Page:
Taking brisk walks during the holiday season is one of the single, most important things you can do for yourself. Getting out in the crisp air renews the spirit and calms the mind. It strengthens muscles all over your body, including your heart. And it increases the rate of calcium deposition into the bones, thus decreasing your risk of osteoporosis, now epidemic in older women.
If you are in the habit of more vigorous aerobic exercise, then by all means, do continue it as much as possible. However, if you don't exercise regularly, this is not the best time to enter into a new, strenuous program. A 20 to 30 minute walk each day will provide numerous benefits now and prepare you to begin a more vigorous exercise program geared towards establishing your ideal weight in January. Here is the formula for calculating your Target HeartRate and tips on exercise during the holidays:
220 (baseline number)
- your age ( ie. 40 yrs.)
= Maximum heart rate (180 beats per minute)
X (multiplied) 60% and 80%= Target Heart Rate (T .H.R.)
60% T.H. R. = 108 b.p.m. 80% T.H.R.= 144 b.p.m.
So, 60% of your maximum heart rate is the lowest heart rate you can exercise at to be in an aerobic range, while 80% should be the fastest your heart should beat during aerobic exercise. Your heart rate should never exceed 80% of its maximum. And if it is at less than 60% of its maximum, you are probably getting very little aerobic benefit out of your exercise. Be sure to sustain this target heart rate for 20 to 30 minutes.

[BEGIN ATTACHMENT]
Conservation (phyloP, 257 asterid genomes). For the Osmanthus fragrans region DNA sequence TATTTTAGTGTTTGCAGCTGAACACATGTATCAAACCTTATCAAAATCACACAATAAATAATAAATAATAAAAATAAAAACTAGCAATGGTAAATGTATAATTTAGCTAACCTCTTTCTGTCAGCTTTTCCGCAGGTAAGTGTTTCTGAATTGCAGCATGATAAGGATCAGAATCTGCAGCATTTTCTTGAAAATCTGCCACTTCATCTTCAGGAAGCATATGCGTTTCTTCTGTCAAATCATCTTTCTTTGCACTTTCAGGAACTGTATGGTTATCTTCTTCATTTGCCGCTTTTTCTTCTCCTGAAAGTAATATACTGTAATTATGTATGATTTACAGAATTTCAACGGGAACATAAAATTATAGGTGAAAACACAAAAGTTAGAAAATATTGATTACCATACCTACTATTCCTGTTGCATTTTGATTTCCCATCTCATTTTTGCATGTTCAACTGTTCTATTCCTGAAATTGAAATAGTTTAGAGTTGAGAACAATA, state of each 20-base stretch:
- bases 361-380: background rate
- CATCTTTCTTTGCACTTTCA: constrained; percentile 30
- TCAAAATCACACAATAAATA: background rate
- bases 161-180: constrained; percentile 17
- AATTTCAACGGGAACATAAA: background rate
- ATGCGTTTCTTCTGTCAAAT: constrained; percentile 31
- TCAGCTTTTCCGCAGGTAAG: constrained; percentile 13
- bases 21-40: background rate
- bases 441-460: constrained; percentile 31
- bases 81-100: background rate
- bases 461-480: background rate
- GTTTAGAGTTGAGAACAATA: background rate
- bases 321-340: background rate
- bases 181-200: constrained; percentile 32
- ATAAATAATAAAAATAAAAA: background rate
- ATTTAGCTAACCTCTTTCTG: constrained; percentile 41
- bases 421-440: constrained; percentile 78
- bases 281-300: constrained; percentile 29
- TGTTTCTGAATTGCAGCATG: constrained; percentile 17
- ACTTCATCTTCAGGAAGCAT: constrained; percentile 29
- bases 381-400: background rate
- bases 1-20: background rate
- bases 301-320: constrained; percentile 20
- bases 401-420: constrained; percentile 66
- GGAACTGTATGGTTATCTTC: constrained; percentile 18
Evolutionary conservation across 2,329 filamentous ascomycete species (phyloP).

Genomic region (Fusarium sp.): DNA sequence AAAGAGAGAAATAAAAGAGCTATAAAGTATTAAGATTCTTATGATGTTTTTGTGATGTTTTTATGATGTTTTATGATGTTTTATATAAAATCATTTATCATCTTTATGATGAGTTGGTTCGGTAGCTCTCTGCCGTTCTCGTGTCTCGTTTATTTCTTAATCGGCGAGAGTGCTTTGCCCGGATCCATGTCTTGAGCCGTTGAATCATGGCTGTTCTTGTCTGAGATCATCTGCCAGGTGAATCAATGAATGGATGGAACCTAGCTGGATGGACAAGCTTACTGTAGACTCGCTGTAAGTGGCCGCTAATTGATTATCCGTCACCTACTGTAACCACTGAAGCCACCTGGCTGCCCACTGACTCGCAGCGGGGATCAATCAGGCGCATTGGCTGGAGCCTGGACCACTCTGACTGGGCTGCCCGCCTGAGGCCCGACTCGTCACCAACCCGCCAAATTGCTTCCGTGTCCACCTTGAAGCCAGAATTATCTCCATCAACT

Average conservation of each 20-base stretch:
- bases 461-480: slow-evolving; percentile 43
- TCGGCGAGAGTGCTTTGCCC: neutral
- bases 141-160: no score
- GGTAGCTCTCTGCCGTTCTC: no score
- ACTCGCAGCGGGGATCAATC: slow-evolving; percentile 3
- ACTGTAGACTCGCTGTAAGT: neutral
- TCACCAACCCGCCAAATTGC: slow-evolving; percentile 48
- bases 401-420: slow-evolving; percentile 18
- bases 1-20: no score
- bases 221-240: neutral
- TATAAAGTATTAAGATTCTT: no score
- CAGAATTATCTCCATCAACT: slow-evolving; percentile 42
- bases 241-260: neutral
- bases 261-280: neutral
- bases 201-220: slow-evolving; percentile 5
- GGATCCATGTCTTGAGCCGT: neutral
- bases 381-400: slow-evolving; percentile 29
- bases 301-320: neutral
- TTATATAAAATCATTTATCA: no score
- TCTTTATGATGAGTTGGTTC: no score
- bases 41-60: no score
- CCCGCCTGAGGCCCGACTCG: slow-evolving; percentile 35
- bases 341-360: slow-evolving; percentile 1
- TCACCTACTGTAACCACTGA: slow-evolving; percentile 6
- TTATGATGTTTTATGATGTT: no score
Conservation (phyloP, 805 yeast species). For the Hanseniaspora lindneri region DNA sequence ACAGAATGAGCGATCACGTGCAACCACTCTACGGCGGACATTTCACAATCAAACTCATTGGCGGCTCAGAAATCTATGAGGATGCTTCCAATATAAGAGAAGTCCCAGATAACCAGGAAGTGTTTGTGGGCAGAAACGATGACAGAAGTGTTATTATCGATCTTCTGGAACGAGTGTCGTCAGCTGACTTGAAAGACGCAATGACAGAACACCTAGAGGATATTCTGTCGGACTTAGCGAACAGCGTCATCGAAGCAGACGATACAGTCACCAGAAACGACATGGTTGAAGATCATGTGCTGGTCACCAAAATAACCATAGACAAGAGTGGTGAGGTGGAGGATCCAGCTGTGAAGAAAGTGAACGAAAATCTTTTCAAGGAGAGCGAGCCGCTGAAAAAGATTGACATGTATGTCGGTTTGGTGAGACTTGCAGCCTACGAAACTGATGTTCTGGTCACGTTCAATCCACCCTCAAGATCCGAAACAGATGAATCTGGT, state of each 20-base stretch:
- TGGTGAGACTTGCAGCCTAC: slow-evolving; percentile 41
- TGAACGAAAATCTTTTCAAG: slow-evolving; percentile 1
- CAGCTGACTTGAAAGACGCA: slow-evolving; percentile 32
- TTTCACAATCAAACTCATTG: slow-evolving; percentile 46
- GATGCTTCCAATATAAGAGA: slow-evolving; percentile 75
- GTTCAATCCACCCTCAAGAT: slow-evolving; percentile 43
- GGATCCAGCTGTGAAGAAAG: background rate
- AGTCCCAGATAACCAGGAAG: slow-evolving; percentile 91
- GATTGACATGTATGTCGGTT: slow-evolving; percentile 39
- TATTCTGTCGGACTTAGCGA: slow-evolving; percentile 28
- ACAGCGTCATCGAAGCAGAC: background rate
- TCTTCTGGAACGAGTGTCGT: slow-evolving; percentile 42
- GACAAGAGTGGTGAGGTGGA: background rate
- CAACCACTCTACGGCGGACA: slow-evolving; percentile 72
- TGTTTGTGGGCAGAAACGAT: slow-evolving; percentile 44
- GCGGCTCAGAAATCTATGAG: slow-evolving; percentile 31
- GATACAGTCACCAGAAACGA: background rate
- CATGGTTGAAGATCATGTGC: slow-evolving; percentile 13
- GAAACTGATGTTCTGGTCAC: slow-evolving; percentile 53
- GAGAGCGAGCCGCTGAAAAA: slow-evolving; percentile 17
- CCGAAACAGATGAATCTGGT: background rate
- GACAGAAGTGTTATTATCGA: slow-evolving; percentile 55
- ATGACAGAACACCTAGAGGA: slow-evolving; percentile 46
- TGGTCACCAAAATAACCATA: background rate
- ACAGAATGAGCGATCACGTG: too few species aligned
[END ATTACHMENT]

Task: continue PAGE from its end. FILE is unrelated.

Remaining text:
(1) Take a walk every day during December.
(2) Exercise before you go out to socialize. It will increase your
feelings of well-being and decrease your appetite for an hour or two. Drink
two glasses of pure water after exercising.
(3) Taking a walk within two hours after overeating.
Almost everyone experiences a sense of total frustration at one point during the holiday season. However, an increasing number of people suffer from an actual, recognized syndrome called "holiday depression". This depression stems from our having unrealistic expectations of what this season will provide for us. These expectations are based on childhood fantasies of Christmas' or Hannukas when we were young. Remember back to those early years with lots of presents and surprises. We spent time with Mom in the kitchen making and eating lots of candy and sweets. There was time off from school with little responsibility. In essence, we were totally taken care of during this time of year.
Things are different today. We are the care-givers. We are the ones spending endless hours and countless dollars trying to fulfil our own fantasies and the fantasies of others. We've fallen victim to advertising promoting almost blind consumerism, leaving us exhausted, broke and wondering what is missing.
What's missing from the holiday season is the Spirit of the holidays.What we're all looking for now is the energy, enthusiasm and unconditional love that we felt as children; something our current model can't give us. In essence, we've forgotten who we are as spiritual beings, one with our Source. And we're feeling a sense of separation, which inevitably leads to depression.
The remedy is simple: spend some time reconnecting to your spiritual side. Remember that we are all vibrant, whole, complete and perfect, when we tune into God as our Life-Source.